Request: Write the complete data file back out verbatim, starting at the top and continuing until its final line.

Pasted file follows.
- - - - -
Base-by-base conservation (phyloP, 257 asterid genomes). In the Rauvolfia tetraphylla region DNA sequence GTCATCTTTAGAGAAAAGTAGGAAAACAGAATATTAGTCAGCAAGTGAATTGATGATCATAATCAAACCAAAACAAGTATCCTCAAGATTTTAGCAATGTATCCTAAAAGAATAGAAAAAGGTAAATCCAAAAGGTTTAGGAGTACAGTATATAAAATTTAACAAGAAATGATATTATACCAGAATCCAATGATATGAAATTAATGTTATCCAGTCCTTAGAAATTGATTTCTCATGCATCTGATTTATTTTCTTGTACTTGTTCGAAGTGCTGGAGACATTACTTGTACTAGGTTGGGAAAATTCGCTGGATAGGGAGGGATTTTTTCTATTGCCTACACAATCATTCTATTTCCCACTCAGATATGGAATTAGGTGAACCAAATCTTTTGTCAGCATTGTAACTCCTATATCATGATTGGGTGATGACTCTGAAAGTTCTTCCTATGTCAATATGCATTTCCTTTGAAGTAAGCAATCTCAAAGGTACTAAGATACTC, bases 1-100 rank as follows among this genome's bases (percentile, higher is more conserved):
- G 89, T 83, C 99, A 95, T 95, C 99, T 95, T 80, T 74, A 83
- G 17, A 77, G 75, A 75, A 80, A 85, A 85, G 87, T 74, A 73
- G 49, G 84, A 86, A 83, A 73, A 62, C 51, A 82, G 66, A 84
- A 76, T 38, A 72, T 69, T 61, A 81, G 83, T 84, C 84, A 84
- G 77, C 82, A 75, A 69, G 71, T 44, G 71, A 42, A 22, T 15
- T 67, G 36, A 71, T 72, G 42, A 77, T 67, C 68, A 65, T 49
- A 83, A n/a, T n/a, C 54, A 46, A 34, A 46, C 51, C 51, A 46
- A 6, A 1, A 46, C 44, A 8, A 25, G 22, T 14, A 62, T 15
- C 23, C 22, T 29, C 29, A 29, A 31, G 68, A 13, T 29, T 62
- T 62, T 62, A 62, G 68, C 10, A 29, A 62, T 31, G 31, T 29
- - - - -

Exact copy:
Base-by-base conservation (phyloP, 257 asterid genomes). In the Rauvolfia tetraphylla region DNA sequence GTCATCTTTAGAGAAAAGTAGGAAAACAGAATATTAGTCAGCAAGTGAATTGATGATCATAATCAAACCAAAACAAGTATCCTCAAGATTTTAGCAATGTATCCTAAAAGAATAGAAAAAGGTAAATCCAAAAGGTTTAGGAGTACAGTATATAAAATTTAACAAGAAATGATATTATACCAGAATCCAATGATATGAAATTAATGTTATCCAGTCCTTAGAAATTGATTTCTCATGCATCTGATTTATTTTCTTGTACTTGTTCGAAGTGCTGGAGACATTACTTGTACTAGGTTGGGAAAATTCGCTGGATAGGGAGGGATTTTTTCTATTGCCTACACAATCATTCTATTTCCCACTCAGATATGGAATTAGGTGAACCAAATCTTTTGTCAGCATTGTAACTCCTATATCATGATTGGGTGATGACTCTGAAAGTTCTTCCTATGTCAATATGCATTTCCTTTGAAGTAAGCAATCTCAAAGGTACTAAGATACTC, bases 1-100 rank as follows among this genome's bases (percentile, higher is more conserved):
- G 89, T 83, C 99, A 95, T 95, C 99, T 95, T 80, T 74, A 83
- G 17, A 77, G 75, A 75, A 80, A 85, A 85, G 87, T 74, A 73
- G 49, G 84, A 86, A 83, A 73, A 62, C 51, A 82, G 66, A 84
- A 76, T 38, A 72, T 69, T 61, A 81, G 83, T 84, C 84, A 84
- G 77, C 82, A 75, A 69, G 71, T 44, G 71, A 42, A 22, T 15
- T 67, G 36, A 71, T 72, G 42, A 77, T 67, C 68, A 65, T 49
- A 83, A n/a, T n/a, C 54, A 46, A 34, A 46, C 51, C 51, A 46
- A 6, A 1, A 46, C 44, A 8, A 25, G 22, T 14, A 62, T 15
- C 23, C 22, T 29, C 29, A 29, A 31, G 68, A 13, T 29, T 62
- T 62, T 62, A 62, G 68, C 10, A 29, A 62, T 31, G 31, T 29